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Whiskey sour served with ice in vorgefrosteten tumbler with orange slice and cocktail cherry decorated
Whiskey sour, "straight up" (without ice) served in a small cocktail bowl
A very well-known sour is the Pisco Sour with Pisco as the basic spirit.
The New York Sour is based on a whiskey sour and also contains red wine and usually also protein.
Gin Fizz

As Sour refers to an alcoholic cocktail , consisting of a spirit , lemon juice and sugar is. It is the archetype of a whole genre of cocktails, all of which are based on the basic principle of spirit + sweetener + sour citrus juice . If the spirit is a liqueur , omit or at least reduce the amount of sugar. The best-known sours, which also have the generic name in their name, are Whiskey Sour, Pisco Sour and Amaretto Sour.

Sour Category and Sour Group

The term sour covers many individual cocktails due to the interchangeability of the spirit, i.e. it describes a category. In addition, there are a large number of related cocktails that are not sours in the narrower sense of the definition, but are based on the basic principle of spirit + sweetener + sour citrus juice and vary it, i.e. belong to the sour group. Quite a few of them can in turn be divided into well-known independent categories. The most important categories of the Sour group are, besides the actual Sour, which is the original form in terms of structure, the International Sour , the New Orleans Sour , the Fizz and the Collins .


The original sours, which also have this term in their name, come from the European area and were therefore always prepared with lemon juice. But the Daiquiri and Tommy's Margarita , which contain lime juice as a sour component, are also part of these simple sours.

International Sour

A category of sour variations that contains liqueur as a sweetener (not as a base spirit). Well-known examples are, besides aviation and Millionaire's Daiquiri, the representatives of the New Orleans Sours . Both sugar syrup and liqueur are used in the Bramble .

New Orleans Sour

Significant subgroup of the International Sours in which the additional liqueur is an orange liqueur . A New Orleans Sour is thus based on the pattern of basic spirit - orange liqueur - sour citrus juice . Examples are Margarita , Sidecar , White Lady , Cosmopolitan and Kamikaze . The Crustas can be understood as the forerunners of the New Orleans Sours . For example, a brandy crusta is essentially a sidecar with a sugar rim on the glass, which gave the drink its name.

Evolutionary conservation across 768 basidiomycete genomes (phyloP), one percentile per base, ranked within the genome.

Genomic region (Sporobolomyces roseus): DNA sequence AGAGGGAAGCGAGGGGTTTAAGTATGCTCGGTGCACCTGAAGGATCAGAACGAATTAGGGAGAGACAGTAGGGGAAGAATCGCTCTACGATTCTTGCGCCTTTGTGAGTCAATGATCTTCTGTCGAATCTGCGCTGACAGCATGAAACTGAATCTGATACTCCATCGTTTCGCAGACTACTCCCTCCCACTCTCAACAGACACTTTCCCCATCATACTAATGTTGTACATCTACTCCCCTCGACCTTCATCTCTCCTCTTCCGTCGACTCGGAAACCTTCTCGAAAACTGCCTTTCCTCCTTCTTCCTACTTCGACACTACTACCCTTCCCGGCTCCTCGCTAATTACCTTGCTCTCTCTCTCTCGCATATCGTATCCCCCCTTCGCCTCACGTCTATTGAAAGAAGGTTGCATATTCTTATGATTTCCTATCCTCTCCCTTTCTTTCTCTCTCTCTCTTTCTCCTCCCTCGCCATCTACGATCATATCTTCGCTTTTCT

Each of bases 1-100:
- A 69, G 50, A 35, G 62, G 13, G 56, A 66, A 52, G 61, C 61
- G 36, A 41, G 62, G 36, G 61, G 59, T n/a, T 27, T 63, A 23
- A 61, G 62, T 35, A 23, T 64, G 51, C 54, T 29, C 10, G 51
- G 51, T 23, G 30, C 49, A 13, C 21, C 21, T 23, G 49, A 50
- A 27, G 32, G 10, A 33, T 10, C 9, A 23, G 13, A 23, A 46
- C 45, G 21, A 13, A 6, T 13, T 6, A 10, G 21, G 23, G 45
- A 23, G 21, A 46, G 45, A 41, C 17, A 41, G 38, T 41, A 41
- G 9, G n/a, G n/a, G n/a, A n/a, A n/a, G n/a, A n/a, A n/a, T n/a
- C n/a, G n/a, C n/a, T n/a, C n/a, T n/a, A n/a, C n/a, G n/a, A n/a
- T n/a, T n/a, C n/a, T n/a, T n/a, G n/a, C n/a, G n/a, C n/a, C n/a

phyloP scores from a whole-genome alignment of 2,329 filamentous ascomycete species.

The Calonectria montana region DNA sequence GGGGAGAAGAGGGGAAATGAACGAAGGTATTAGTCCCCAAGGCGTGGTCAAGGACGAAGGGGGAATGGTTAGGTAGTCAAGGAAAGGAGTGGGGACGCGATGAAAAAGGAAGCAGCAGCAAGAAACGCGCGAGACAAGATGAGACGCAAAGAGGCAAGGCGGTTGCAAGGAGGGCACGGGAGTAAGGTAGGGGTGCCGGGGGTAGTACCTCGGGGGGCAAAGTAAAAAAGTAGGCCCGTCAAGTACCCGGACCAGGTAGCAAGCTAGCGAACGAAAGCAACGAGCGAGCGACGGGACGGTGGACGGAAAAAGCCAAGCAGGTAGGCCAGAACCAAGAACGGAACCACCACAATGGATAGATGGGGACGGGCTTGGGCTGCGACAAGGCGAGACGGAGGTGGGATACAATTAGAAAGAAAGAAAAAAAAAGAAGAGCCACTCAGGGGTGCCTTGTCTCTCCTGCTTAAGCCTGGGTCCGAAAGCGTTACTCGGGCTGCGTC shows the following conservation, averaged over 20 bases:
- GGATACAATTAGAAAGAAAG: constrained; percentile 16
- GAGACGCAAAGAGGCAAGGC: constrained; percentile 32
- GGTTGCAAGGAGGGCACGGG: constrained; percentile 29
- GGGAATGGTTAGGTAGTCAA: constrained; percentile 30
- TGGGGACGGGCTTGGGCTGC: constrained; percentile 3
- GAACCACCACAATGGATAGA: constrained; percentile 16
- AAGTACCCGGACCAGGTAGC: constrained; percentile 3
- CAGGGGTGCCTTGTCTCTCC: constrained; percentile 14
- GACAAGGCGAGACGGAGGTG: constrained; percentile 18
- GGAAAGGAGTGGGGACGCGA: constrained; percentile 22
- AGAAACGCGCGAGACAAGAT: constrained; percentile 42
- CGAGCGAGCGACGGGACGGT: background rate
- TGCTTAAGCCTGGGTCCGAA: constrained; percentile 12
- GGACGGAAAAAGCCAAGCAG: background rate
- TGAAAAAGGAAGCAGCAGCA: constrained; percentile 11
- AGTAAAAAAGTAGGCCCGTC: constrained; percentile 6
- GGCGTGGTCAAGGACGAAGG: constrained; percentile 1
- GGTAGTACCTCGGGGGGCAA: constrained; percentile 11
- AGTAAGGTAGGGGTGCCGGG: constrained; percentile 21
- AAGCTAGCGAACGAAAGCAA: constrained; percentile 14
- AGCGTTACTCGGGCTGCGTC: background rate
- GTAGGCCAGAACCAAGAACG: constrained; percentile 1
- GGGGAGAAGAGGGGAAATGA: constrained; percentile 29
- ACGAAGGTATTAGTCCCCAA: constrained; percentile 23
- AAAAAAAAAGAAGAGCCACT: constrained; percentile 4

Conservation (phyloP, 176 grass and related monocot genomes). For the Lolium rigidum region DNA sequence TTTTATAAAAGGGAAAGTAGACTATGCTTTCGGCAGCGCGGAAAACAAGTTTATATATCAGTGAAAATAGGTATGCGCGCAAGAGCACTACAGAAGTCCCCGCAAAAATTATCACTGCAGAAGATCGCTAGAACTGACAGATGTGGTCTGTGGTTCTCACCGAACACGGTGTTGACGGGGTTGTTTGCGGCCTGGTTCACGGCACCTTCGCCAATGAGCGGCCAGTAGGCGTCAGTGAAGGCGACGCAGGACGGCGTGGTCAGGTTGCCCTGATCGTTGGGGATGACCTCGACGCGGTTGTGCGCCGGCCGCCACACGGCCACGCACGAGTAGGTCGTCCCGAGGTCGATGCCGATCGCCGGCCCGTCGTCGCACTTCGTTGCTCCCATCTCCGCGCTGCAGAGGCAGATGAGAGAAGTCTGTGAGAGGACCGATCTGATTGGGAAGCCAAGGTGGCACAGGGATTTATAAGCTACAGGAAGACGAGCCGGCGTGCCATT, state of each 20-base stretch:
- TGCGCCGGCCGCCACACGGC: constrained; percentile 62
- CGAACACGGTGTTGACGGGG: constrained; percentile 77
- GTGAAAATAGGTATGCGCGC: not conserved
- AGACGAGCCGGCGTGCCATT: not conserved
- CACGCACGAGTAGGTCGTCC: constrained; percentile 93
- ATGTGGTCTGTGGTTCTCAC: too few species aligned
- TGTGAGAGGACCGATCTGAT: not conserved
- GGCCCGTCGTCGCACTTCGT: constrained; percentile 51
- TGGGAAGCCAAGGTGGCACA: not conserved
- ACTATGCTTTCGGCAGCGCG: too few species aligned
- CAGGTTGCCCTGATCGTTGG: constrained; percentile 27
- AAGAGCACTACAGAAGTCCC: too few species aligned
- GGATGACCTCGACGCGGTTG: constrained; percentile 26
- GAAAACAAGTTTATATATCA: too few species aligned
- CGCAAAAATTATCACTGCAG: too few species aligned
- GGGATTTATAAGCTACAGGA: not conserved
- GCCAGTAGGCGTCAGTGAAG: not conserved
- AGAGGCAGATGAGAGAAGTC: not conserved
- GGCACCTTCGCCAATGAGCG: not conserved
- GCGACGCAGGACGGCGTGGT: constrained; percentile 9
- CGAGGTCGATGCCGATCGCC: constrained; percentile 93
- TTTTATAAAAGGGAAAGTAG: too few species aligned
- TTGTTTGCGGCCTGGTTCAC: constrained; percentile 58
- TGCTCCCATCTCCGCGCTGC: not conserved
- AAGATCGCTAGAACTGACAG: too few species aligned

Sours with Egg White (Boston Sour)

The Boston Sour is a special form of Whiskey Sour. The specialty is that a raw egg white (or part of it) is added to the usual mixing ratio before shaking. Concerns about a salmonella infection are not justified, as the alcohol and acid content have a bactericidal effect. For the bar there is ready-made egg white in a tube or similar, with which an exact dosage is possible.

Sours with Wine (New York Sour, Continental Sour)

The New York Sour is a classic whiskey sour made from rye or bourbon whiskey , lemon juice and sugar syrup, which is additionally refined with a little red wine ; The red wine is usually carefully poured over the prepared drink (technically "floated"), for example by carefully running it over the back of a bar spoon . The Continental Sour variant is similar, but here the whiskey sour is shaken with egg white (Boston Sour) and floated with Clairet , in the Paris Sour it is the Dubonnet wine aperitif .

Fizz and Collins

The Fizz and the Collins are, for their part, categories of cocktails that are based in their composition on a classic sour, but topped up with soda . The basic idea of ​​the Collins and the Fizz are just as different as the origin. One is not a variation of the other. A fizz is a smaller drink and contains very little soda water, it is shaken ice cold and served without ice. A Collins is more likely to be diluted with more soda water, stirred and served over lots of ice.


Sours are prepared on ice in a cocktail shaker and then strained with a strainer into a sour glass (a small, tall stemmed glass) without ice. No decoration is required. The right temperature is important for this drink, so we recommend shaking the drink until frost forms on the shaker and, if necessary, pre-cooling the glasses. In many cases, sours are also served in cocktail bowls, also without ice, or " on the rocks " over fresh ice cubes in a tumbler . This is especially common with whiskey sour.

Mixing ratio

A ratio of 5 parts spirit, 3 parts lemon juice and 2 parts sugar syrup is mostly considered the standard. Depending on the spirit and preference, the proportion of spirit can be varied, mostly upwards. The basis of a good sour is the balance between sweet and sour. It is often recommended to taste this balance before adding the spirit.

orange juice

In some bars it has become fashionable to add orange juice to the whiskey sour. This practice is very controversial because the flavors of the actual sour are masked.


  • Eric H. Bolsmann: Lexicon of the Bar. Hugo Matthaes Verlag, Stuttgart 1974, ISBN 3-87516-138-6 .
  • Gary Regan: The Joy of Mixology. Potter Clarkson, New York 2003, ISBN 0-609-60884-3 .
  • Charles Schumann: Schumann's Bar. 1st edition. Collection Rolf Heyne, Munich 2011, ISBN 978-3-89910-416-5 .

Individual evidence

  1. Ted Haigh: Vintage spirits and forgotten cocktails. Quarry Books, Beverly Massachusetts 2009, ISBN 978-1-59253-561-3 , pp. 78ff.
  2. Stephan Hinz: Cocktail art - the future of the bar. Edition Fackelträger (VEMAG Verlag- und Medien AG), Cologne 2014, ISBN 978-3-7716-4553-3 , p. 337.
  3. Sours. In: Uwe Voigt: The great textbook of bar customer. Matthaes, Stuttgart 2007, ISBN 978-3-87515-018-6 , chapter 19, p. 164.